There is an interesting walk on the border between Wicklow and Wexford in Ireland. The walk is unusual as it in the windfarm. I didn't have an opportunity to walk under the wind turbine before. It's an interesting experience and it was worth a drive from Dublin.
I condemn Russian invasion to Ukraine. I hope the war ends soon. I wish Ukrainians can take their country back and start rebuilding. I wish there was no more suffering.
There is another, less bloody but still important war happening right now. The informational war between Putin and regular residents of Russia. It's been going on for a really long time but escalated dramatically in the last few weeks. Thousands of people were arrested for participating in anti-war protests. Many, if not all independent news sources were blocked so that Putin can continue spreading lies through the government-controlled channels without facing any criticism. And the sad part is that Putin appears to be winning this war. Many Russians are now brainwashed. I've been watching for years how many of my acquaintances become angrier and more and more radicalized. Thanfully my close friends (those few who are still in Russia) were spared and still have their critical thinking intact. But for how long?
So I've decided to help them and set up a VPN service which will help them to get access to free information.
Shortly after setting-up single-node Kubernetes cluster, single-node Ceph cluster I wanted an actual cluster. I've also noticed that Ceph doesn't actually work all that well: Besides obvious lack of failure tolerance, it didn't seemed to like working on top of just two storage devices of a very different sizes (internal ~300G HDD and 1T USB-HDD). So I've decided to get some more hardware.
I live in a small apartment and I don't really have a lot of space. All I have is a small shelf in storage area. Normal desktops and especially rack servers won't fit. They are also noisy, eat a lot of power and produce a lot of heat. Another thing is that I already had two old SATA HDDs lying idle, which I wanted to use, so the new hardware needed SATA support.
I found the solution in Odyssey X86 board.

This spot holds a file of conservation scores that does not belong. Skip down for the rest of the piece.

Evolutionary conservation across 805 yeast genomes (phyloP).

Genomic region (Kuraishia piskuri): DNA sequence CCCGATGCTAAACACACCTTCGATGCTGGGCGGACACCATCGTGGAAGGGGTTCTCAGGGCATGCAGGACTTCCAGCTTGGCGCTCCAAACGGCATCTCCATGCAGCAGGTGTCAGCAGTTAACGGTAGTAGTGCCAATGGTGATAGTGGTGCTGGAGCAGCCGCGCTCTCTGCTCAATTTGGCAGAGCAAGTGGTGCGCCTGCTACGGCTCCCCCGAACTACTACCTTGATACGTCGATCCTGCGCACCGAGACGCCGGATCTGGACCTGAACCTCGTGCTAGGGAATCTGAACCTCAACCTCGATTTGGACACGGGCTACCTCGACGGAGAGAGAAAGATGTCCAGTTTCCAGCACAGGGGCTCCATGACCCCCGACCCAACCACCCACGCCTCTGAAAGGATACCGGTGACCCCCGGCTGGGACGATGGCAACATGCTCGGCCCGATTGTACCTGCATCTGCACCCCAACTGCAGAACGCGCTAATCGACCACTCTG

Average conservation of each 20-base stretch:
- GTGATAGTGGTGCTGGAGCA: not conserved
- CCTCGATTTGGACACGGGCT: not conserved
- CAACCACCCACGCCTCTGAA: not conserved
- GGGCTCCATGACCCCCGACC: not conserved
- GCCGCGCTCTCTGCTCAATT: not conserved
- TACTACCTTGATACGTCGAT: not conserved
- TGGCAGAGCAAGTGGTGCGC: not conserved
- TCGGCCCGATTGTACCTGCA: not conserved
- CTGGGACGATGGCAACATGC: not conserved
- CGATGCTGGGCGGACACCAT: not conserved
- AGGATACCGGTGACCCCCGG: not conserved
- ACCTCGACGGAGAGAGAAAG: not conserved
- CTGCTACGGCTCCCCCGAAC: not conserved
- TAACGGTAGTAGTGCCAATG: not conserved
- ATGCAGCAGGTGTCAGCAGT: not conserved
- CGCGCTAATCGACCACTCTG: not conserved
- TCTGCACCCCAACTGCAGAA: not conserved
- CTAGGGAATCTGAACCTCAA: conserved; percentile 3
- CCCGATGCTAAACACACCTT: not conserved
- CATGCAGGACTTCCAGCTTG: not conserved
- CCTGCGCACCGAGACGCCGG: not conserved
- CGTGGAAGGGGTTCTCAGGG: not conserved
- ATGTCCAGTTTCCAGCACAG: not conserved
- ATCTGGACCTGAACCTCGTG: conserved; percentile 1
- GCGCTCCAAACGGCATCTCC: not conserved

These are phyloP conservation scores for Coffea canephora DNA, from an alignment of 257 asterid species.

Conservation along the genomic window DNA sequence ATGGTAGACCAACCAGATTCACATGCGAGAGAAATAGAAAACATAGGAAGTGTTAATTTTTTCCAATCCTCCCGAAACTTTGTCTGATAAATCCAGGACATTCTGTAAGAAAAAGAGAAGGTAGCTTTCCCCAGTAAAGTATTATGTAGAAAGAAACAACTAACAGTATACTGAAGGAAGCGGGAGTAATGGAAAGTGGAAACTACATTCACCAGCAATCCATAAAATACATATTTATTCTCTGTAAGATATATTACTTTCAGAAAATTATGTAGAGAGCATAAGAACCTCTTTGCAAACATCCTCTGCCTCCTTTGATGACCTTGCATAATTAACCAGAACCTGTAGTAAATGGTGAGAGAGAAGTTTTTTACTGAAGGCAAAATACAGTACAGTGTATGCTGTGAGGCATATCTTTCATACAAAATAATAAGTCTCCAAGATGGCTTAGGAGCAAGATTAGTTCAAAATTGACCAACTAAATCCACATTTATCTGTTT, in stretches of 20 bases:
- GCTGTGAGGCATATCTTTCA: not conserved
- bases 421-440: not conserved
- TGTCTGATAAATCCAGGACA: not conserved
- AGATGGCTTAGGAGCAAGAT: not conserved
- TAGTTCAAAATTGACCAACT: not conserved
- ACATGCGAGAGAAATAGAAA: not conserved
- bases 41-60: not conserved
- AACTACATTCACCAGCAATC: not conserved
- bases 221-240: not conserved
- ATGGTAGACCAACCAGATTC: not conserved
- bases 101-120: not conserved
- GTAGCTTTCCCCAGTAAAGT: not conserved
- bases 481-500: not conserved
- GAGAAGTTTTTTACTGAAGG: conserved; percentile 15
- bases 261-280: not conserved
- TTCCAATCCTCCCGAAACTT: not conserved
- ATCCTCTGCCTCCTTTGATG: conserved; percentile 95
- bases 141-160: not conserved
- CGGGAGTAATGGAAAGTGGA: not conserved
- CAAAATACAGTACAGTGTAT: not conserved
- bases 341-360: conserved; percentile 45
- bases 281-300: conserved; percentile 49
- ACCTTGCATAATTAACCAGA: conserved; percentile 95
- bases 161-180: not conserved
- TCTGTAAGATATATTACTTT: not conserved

The weather was great this Monday - it was the hottest day of this year in Ireland (so far). Also, thanks to Memorial Day in USA, it was going to be a quiet day at work. So, I decided to take a day off and go paddle-boarding in Royal Canal in west Dublin. I did not find a lot of information online, so I'll write a report here.
Now you can tell me how wrong I am!
Remark42 does not support captcha and its anti-spam is rudimentary, so I wasn't brave enough to enable anonymous posting. You'd have to log in. Currently it is possible to log in via Google or GitHub, and I plan to add more methods later.
Matias Wired Aluminium Tenkeyless Keyboard review
Short version: good form-factor, poor quality. Returned.
Back what I was setting up my home Kubernetes cluster the latest Kubernetes version was 1.18.6.
A lot of minor and major versions were released since then and now the latest version is 1.21.0. I didn't go all the way to 1.21.0 but I've recently performed upgrade to latest stable version in 1.20 branch.
Kubernetes has somewhat decent upgrade instructions. But they are far from comprehensive and I've learned a few thing things even upgrading my small home cluster with a very small number of apps. I can understand now why Kubernetes admins fear upgrades.
After setting up my shiny single-node Kubernetes "cluster" I wanted to do something useful with it. Many of the useful things require your useful data not to disappear, so I needed to figure out how to do that.
In Kubernetes storage is organized via Volumes. These Volumes can be attached to Pods via Volume Claims. There are two types of Volumes: regular ones and Persistent Volumes. Regular Volumes are ephemeral and destroyed together with Pods (e.g. when it crashes or rescheduled). These are of course less interesting than Persistent Volumes which as the name suggest survive Pod restarts.
There are many ways to implement Persistent Volumes, the simplest is probably to use Local Persistent Volumes. They simply bind local directory into pod. However they force pods to be always running on the same node.
This was not interesting enough for me so I went with something more complicated.
As Ireland went into second lockdown of 2020, I've decided to upgrade my home personal computer.
I use my PC for gaming, hacking around with Linux and general wasting time in the Internet.
Previously I used PC with Intel i5-3550. After an SSD, GPU and memory upgrades it was still a very capable machine. It is actually still in use today to play some less demanding games co-op with my spouse. However I was not 100% happy with how some CPU-heavy games behaved (city/transport simulators), and compile times were getting annoyingly long while hacking. Another thing I was not happy about is fan management - the old PC had proprietary Lenovo motherboard which would spin case and CPU fans too much.
Given above I wanted:
- Quietness. Ideally I wanted it to be semi-passive so that all fans will stop completely under light load.
- Good single-core performance for games which don't do multi-threading too well.
- 8 or more cores for compiling stuff (also, it's fun to have many bars in